The Thyroid Reference Guide
Early warning signs of thyroid women should not ignore

Sub-Clinical Hypothyroidism

Suppose you go in for a routine checkup and your doctor decides to test your thyroid function. You’ve experienced no thyroid disease symptoms, yet the TSH level in your blood is above the normal range. But your T4 level is normal. The results mean that you have mild, or sub-clinical hypothyroidism, a condition that does not meet the diagnostic criteria for overt hypothyroidism but has sparked disagreement among physicians about whether to treat such patients with medication.

The importance of this question cannot be overestimated because of the large number of people who are diagnosed with sub-clinical thyroid disease. Studies estimate that as many as 20 percent of all women over sixty and between 4 percent to 8.5 percent of the general population have subclinical hypothyroidism.

Treatment guidelines for sub-clinical hypothyroidism

The treatment guidelines for sub-clinical hypothyroidism disease that have been developed for primary care doctors have been inconsistent over the years, and confusion within the medical community has led to debates over routine screening. One of the arguments against routine screening versus testing only people with symptoms or risk factors is that screening uncovers many mild cases that may not require or necessarily benefit from treatment.

Sub-Clinical Hypothyroidism - Routine Screening for Thyroid DiseaseSome cases of subclinical hypothyroidism may never progress to overt disease. Only 2.6 percent of all people with mild disease who do not test positive for anti-TPO antibodies, which suggests an underlying autoimmune disease, progress to overt disease each year. The risk of progression is higher for those with mild disease who do have anti-TPO antibodies. Among that group, 4.6 percent of people with mild disease progress to overt disease each year.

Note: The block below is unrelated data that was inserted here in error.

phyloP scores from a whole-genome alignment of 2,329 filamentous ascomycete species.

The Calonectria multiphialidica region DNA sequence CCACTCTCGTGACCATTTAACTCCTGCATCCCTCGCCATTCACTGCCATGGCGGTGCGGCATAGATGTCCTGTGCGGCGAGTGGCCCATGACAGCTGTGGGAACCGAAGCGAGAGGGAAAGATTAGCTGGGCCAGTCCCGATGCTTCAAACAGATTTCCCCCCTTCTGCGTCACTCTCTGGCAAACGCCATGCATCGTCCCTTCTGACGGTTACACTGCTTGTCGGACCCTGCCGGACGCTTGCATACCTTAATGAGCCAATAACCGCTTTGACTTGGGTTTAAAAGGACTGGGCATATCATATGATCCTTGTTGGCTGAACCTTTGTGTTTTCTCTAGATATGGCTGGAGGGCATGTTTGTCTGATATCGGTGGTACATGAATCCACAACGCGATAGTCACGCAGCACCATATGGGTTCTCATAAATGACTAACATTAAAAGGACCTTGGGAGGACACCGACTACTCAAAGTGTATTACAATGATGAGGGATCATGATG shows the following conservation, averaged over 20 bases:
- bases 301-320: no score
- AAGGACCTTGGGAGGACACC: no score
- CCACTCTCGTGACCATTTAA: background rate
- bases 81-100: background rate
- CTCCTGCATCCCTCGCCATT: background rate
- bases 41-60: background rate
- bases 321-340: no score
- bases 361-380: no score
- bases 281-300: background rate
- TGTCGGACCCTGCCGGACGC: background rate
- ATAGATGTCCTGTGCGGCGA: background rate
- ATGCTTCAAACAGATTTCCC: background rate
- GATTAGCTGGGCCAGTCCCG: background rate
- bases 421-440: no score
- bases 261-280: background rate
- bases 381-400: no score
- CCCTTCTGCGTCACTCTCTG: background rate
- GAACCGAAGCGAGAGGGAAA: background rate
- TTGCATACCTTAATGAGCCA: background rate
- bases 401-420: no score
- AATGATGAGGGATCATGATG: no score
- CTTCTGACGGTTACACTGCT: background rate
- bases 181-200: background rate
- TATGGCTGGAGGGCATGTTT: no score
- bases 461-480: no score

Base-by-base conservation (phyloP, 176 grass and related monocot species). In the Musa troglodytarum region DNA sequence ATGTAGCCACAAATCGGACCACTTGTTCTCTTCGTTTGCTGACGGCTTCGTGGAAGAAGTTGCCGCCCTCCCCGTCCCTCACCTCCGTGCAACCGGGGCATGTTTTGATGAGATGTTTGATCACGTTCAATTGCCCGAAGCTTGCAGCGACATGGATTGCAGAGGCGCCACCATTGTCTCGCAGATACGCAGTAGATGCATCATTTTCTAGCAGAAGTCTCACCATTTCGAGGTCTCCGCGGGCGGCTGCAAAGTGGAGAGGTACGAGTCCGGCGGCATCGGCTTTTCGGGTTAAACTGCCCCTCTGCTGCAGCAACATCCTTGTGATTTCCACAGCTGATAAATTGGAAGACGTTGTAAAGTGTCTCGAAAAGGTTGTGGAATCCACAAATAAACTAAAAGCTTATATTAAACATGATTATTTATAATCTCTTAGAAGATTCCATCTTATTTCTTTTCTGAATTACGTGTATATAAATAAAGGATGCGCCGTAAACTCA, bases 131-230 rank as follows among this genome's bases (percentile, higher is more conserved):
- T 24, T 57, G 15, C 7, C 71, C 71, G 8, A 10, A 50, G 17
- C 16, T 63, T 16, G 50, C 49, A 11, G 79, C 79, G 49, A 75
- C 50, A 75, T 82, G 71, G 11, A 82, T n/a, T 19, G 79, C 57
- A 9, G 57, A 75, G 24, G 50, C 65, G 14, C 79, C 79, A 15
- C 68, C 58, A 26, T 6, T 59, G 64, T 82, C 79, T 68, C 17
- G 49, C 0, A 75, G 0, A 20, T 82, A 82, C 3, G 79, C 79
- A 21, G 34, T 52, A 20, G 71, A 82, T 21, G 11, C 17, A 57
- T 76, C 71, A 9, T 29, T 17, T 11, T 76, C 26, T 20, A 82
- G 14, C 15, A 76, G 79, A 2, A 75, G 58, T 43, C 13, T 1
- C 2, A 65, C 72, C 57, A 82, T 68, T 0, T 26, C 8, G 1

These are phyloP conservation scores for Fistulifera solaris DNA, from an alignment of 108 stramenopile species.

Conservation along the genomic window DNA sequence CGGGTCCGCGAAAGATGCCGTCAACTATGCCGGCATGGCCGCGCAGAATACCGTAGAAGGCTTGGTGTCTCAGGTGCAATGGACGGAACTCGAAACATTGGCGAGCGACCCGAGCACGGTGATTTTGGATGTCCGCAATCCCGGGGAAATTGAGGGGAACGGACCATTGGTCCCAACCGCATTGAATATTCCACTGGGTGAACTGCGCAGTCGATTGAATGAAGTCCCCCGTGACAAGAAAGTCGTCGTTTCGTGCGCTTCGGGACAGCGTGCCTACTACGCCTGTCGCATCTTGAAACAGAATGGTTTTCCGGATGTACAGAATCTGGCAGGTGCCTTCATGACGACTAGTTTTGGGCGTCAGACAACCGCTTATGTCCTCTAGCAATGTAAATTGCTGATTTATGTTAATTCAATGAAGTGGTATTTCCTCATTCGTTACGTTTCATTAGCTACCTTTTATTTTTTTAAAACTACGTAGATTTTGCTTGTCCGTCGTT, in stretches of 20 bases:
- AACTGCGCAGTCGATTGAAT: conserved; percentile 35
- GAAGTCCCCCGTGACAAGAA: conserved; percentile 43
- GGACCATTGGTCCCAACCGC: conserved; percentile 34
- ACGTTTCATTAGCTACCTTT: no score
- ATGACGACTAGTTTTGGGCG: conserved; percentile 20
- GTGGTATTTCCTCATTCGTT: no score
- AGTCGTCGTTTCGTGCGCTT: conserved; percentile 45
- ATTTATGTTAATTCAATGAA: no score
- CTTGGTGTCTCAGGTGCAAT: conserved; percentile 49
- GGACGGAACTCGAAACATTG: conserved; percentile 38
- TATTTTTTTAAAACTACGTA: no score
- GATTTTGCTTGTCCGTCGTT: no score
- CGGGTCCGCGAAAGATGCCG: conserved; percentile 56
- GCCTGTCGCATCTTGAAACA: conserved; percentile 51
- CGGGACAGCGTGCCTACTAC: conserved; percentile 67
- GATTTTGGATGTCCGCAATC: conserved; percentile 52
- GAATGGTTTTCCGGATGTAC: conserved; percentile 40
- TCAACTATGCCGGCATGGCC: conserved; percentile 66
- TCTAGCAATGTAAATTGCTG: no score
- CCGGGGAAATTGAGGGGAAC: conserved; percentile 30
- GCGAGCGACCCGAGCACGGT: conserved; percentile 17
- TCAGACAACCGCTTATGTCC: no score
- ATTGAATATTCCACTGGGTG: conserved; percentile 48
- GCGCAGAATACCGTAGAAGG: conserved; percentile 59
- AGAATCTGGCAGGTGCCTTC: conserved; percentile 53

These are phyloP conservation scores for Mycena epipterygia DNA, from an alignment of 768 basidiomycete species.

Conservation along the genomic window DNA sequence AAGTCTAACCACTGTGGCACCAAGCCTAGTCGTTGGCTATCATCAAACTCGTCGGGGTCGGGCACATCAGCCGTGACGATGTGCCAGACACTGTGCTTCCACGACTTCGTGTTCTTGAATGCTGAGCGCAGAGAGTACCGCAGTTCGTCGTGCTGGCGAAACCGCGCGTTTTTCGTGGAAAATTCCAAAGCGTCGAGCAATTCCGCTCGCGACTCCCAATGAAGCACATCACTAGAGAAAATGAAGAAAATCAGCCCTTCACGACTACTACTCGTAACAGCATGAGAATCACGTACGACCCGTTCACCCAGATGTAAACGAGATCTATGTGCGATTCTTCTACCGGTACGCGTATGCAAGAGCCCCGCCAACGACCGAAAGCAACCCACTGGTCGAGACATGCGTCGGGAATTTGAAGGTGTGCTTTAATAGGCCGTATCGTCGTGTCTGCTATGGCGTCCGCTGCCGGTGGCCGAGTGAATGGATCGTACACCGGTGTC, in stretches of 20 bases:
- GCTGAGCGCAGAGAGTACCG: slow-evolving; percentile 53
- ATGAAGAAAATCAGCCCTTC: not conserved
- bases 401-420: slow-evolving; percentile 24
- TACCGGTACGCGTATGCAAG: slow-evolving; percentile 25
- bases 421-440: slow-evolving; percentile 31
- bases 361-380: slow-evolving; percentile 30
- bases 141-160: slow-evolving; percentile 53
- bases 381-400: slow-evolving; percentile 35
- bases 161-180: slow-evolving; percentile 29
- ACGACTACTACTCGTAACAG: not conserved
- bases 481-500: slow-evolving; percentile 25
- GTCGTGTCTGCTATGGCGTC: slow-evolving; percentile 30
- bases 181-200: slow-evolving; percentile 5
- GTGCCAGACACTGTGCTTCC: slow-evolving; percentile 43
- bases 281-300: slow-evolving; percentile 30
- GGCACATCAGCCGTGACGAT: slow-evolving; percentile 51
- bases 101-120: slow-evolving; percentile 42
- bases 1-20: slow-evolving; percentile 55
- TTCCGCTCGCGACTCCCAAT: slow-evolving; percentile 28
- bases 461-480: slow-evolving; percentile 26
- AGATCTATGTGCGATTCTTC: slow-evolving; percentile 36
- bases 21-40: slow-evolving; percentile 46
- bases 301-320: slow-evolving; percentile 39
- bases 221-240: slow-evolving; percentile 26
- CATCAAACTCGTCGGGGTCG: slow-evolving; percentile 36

Overtreatment—for example, treating someone with subclinical disease who may not need treatment at all or giving excessive amounts to someone who would benefit from less—comes with its own risks. In some cases, a person could develop thyrotoxicosis, which means “toxic thyroid,” or too much thyroid hormone.

Long-term complications that result from over-treatment can include cardiac problems and bone loss. Most doctors agree that people with sub-clinical hypothyroidism who exhibit symptoms may benefit from thyroid hormone replacement, but even this hasn’t been proven. However, patients with no symptoms present a quandary.

Some research over the years has shown that treatment of mild disease is needed to protect patients from the possible consequences of untreated mild disease, including high cholesterol, heart disease, and psychiatric problems along with the risk of progression to overt hypothyroidism.

In 2000, researchers in Rotterdam, The Netherlands, published a large groundbreaking population study of 1,149 women aged fifty-five and older. The researchers recommended treatment for this population after finding that women who had aortic atherosclerosis and a history of heart attacks were more likely to have sub-clinical hypothyroidism than those who did not.

The prevalence of heart disease was highest among women who tested positive for both subclinical disease and the presence of anti-TPO antibodies. The same study reported that subclinical hypothyroidism is as great a risk factor for heart disease as other well established risk factors, including high cholesterol, smoking, hypertension, and diabetes.

Sub-Clinical Hypothyroidism Report in JAMA

However, in an effort to come to a consensus over what to do with subclinical disease, a large panel of endocrinologists sponsored by the ATA, the AACE, and the Endocrine Society put together its own recommendations for primary care physicians based on a review of all published research on the subject. In that report, published in the Journal of the American Medical Association(JAMA) in January 2004, the investigating panel found that research linking subclinical hypothyroidism to heart attacks and other cardiac problems was either flawed or inconclusive.